Last year we compared the just-introduced 2014 Toyota Corolla against the revised 2013 Honda Civic. Synonymous with value-packed motoring, these two compact cars are the top sellers in the segment thanks to a reputation for giving customers exactly what they want.
After the launch of the 2012 Honda Civic, consumers, dealers and the automotive press panned the car for not being the class leader it had once been. Knowing that Toyota was about to launch an all-new Corolla for the 2014 model year, Honda quickly updated the Civic for 2013 and addressed many of its shortcomings.
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Back to Drawing Board, Again
But that didn’t matter very much because the new Corolla still beat the 2013 Civic in AutoGuide.com’s comparison test last year. Our main complaints with the Civic were its small back seat, comparatively poor fuel economy, higher price tag and unrefined five-speed automatic. Not happy with being second best, Honda went back to the drawing board once again and for 2014, is introducing an unprecedented third straight year of significant revisions to the Civic.
The interior is tweaked once again with new styling and the addition of an available seven-inch Display Audio system, Honda’s “Lanewatch” blind spot camera and smart entry with push button ignition. But the biggest news has to do with the transmission. Much like the Corolla last year, the Civic gains a continuously variable automatic transmission (CVT) for 2014. Not only does this improve the vehicles refinement, but also bumps up fuel economy as well.
Efficiency Dead Heat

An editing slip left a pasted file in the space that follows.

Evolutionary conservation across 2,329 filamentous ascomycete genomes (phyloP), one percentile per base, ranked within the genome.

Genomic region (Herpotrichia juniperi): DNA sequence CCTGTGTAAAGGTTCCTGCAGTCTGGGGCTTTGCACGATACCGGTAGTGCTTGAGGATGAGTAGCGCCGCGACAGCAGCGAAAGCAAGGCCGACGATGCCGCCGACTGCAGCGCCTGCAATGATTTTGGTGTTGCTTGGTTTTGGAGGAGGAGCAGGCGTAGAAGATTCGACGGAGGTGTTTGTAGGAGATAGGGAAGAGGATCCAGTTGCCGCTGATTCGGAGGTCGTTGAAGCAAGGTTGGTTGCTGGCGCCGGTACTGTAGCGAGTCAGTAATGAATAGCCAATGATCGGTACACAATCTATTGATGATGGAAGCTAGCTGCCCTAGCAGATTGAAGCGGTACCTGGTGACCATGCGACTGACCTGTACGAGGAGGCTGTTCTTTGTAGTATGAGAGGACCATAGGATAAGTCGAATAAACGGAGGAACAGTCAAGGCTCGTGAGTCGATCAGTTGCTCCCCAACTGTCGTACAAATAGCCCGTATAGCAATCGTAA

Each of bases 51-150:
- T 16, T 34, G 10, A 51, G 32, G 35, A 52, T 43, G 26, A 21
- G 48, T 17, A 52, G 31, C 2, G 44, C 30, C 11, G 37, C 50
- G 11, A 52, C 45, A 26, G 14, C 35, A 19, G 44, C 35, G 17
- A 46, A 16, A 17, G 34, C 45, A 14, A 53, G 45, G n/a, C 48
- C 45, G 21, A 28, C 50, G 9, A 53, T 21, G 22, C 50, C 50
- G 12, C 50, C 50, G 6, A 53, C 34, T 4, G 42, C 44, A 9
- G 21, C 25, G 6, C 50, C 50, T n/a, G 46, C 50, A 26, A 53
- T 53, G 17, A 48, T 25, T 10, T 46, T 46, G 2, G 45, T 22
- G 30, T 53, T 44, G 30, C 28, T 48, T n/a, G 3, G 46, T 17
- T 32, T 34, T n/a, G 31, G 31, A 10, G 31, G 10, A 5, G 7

Our tester, a Civic EX-L with Navigation, is now officially rated at 30 MPG in the city and 39 MPG on the highway. That is a two MPG improvement in the city over the 2013 Civic EX-L Navi and a one MPG advantage in both categories over the 2014 Corolla S. In real world testing however, the cars are dead even. Both returned a 32.7 MPG mixed driving average after a week in our hands.
SEE ALSO: 2013 Honda Civic Review – Video
Even if it’s a wash in terms of fuel economy, the Civic does hold an edge in power. Already making more power than the Corolla last year, the Civic’s 1.8-liter four-cylinder engine receives a modest bump of three hp and one lb-ft of torque this year bringing the totals to 143 hp and 129 lb-ft. Although that isn’t a huge advantage over the Corolla’s 132 hp and 128 lb-ft of torque, it is still noticeable. There is a more powerful and more efficient version of Toyota’s 1.8-liter engine, but it is only available on the LE-ECO trim level.
Some of the power advantage the Civic possesses is eaten up by a curb weight 65 lbs. heavier than the Corolla. On the road, we were divided over which vehicle was easier to drive. Both cars feature highly boosted steering but the Civic’s smaller diameter steering wheel makes the car feel more nimble.
Two CVTs, Two Different Behaviors
Honda’s new CVT is designed to feel like a traditional automatic much more than the Toyota CVT does. Noticeable shift points complete with momentary pauses have been programmed into the car’s mapping and probably affects fuel economy if only a little.